Bride of the Monster

1955

Bride of the Monster

Critics Consensus

No consensus yet.

45%

TOMATOMETER

Total Count: 11

29%

Audience Score

User Ratings: 6,091
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Bride of the Monster Photos

Movie Info

Dr. Eric Vornoff is a scientist trying to use nuclear energy to transform people into superhuman beings. Despite his efforts, the abducted subjects he uses die during the experiment -- with the exception of his assistant, Lobo, who gains monstrous powers. Vornoff's mansion is protected by a murderous octopus, but somehow, reporter Janet Lawton makes her way inside and discovers the truth. She's taken prisoner, but the police are close behind.

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Cast

Bela Lugosi
as Dr. Eric Vornoff
Tony McCoy
as Lt. Dick Craig
Loretta King
as Janet Lawton
Harvey B. Dunn
as Capt. Robbins
George Becwar
as Prof. Strowski
Paul Marco
as Kelton
Don Nagel
as Martin
Bud Osborne
as Lafe 'Mac' McCrea
John Warren
as Jake Long
Ann Wilner
as Tillie
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Critic Reviews for Bride of the Monster

All Critics (11)

Audience Reviews for Bride of the Monster

  • Mar 14, 2017
    A rip off of Bride of Frankenstein. I love Ed Wood and Bela Lugosi, but this is kitsch.
    Sylvester K Super Reviewer
  • Jan 23, 2013
    Its truly awful, but its Ed Wood's brand of awful which I found amusing
    Bradley W Super Reviewer
  • Nov 13, 2012
    If you are acquainted with Ed Wood's works, you know well what to expect, but the problem is that this is never bad enough to be worth a laugh, only a horrible schlock full of hideous performances and with a plot that defies all comprehension and good sense.
    Carlos M Super Reviewer
  • Jan 17, 2011
    I feel jipped. No really, it's like I've been bamboozled here! Where is the true travesty of an Ed Wood production? I was expecting some serious miscare, intent to harm when it came to the work of the "worst director of all time" as purported by the Golden Turkey Awards of the early eighties. This, Wood's largest budgeted film, has the same capacities as any other 50's sci-fi horror film, certainly not as awful as repeatedly reported. Sure, it blatantly shows flaws in the lack of passable special effects, stock footage of a crocodile and a giant octopus from previous films of the studio, and the horrific acting that comes from shooting every scene once, whether it be a simple exchange or the climax of the film. Still, much of this felt nostalgic and easy to follow, like the horror classics that proceeded it, but there's always something just a bit off with the acting, especially the relationship between the Monster and his creator. The doctor is portrayed by the aged Bela Lugosi, by then a morphine addict and faded star compared to Boris Karloff. He brings the same insanity and chaotic charisma of his Dracula persona to the Hungarian accent tinged character of Dr. Eric Vornoff, a ruthless man attempting to breed atomic men to rule the world. He is aided by a monster, played by wrestler Tor Johnson. Tor, I am sorry, but you cannot act. I say this with utmost sympathy, because the way you portray that gentle giant is petulant and ignorant to the craft that is acting, or the species that is human. Loretta King, a backer of the film, is strikingly stiff, and the cameo by Dolores Fuller feels bland and porous. Most of the beginning is simple dialogue and this makes the rush of information near the end a bit auto-climactic. Still, it's an Ed Wood, so at least you're enjoying the hilarity involved.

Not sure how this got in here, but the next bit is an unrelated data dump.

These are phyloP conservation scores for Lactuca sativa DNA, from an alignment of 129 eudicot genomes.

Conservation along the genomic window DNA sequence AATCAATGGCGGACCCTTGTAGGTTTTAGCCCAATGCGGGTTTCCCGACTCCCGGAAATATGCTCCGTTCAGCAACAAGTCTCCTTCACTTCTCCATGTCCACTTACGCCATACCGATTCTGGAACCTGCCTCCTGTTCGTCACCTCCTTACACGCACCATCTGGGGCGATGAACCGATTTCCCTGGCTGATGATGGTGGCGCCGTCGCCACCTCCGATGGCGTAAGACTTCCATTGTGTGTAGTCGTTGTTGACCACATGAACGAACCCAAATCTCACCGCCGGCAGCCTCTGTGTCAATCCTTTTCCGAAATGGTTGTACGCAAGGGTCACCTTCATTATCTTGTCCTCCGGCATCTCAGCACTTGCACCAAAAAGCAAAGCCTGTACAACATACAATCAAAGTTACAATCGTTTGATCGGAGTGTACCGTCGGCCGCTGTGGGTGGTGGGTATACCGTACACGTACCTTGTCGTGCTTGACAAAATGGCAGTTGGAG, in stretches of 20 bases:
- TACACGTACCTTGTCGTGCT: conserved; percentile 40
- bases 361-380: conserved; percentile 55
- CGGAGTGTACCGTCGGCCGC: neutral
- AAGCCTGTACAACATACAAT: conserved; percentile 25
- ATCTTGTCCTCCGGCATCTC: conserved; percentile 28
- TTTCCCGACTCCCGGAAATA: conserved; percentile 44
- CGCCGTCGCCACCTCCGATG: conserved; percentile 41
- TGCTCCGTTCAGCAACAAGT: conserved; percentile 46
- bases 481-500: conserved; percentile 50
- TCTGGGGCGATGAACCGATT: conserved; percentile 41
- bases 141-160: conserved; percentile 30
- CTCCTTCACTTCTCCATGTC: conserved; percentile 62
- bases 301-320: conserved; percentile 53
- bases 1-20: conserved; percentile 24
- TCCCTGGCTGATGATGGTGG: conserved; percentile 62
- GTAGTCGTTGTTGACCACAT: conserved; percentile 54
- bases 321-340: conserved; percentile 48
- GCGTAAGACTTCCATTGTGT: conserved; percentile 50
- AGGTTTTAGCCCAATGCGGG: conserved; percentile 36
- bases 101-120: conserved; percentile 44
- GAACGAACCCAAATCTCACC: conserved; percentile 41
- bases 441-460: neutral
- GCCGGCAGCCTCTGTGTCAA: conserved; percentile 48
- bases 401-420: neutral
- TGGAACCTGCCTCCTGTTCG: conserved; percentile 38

Spencer S Super Reviewer

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